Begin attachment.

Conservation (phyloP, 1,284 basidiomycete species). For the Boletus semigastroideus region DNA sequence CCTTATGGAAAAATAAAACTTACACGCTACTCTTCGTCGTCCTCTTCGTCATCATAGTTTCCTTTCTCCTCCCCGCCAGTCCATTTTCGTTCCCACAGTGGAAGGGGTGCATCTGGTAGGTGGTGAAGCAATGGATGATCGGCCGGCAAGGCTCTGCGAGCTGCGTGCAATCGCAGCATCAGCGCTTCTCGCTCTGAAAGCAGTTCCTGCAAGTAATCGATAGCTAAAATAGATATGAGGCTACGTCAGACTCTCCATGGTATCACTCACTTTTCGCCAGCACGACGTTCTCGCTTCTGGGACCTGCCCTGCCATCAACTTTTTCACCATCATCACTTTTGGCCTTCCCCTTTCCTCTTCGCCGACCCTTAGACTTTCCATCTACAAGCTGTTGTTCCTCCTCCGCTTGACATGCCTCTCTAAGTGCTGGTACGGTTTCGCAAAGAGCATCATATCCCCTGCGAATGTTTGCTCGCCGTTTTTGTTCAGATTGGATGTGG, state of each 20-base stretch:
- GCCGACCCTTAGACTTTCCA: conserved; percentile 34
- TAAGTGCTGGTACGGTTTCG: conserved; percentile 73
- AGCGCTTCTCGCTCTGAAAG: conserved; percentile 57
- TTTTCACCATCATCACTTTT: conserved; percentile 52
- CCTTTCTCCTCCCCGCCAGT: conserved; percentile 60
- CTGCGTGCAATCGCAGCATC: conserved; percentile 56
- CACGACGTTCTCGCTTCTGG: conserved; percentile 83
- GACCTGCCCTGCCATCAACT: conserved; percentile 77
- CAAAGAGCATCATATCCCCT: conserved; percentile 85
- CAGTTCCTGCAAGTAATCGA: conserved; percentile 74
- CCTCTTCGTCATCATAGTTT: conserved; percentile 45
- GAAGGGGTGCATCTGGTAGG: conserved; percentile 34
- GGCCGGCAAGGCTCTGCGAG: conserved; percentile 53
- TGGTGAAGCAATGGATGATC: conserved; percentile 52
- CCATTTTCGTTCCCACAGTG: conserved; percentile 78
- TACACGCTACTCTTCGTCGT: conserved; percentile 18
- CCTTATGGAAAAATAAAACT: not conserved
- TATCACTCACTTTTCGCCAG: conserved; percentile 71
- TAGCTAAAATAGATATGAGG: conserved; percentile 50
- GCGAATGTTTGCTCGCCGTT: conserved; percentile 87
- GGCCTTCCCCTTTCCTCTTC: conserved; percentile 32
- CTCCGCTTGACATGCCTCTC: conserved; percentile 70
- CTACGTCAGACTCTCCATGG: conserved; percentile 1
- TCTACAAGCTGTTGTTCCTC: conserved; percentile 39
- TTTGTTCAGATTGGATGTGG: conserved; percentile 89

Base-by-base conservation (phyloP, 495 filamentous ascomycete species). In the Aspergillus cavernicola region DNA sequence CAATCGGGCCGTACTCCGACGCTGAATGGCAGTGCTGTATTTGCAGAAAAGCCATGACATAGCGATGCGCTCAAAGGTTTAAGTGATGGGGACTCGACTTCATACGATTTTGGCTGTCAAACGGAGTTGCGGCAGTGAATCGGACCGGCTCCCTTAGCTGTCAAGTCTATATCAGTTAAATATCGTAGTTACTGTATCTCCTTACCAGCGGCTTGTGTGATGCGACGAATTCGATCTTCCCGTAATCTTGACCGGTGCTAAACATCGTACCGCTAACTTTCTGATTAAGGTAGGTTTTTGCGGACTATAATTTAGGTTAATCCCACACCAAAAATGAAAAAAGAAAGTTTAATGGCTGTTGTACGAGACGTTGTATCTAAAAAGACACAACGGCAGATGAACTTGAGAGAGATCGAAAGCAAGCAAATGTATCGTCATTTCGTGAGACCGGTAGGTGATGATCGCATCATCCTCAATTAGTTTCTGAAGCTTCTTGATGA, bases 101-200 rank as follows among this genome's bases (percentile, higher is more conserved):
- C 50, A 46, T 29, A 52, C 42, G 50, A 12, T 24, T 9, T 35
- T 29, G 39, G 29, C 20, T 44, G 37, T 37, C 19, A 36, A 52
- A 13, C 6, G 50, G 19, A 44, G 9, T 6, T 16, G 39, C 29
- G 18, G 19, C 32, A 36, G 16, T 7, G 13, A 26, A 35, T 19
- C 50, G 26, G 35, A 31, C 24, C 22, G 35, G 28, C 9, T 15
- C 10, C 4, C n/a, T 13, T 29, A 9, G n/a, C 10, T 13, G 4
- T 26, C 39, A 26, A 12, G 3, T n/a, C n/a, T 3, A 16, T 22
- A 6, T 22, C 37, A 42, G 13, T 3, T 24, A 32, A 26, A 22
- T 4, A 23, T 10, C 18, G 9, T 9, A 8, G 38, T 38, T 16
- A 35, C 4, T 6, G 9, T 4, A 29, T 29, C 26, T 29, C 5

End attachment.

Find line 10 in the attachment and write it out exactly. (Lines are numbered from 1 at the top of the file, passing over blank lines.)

- CAAAGAGCATCATATCCCCT: conserved; percentile 85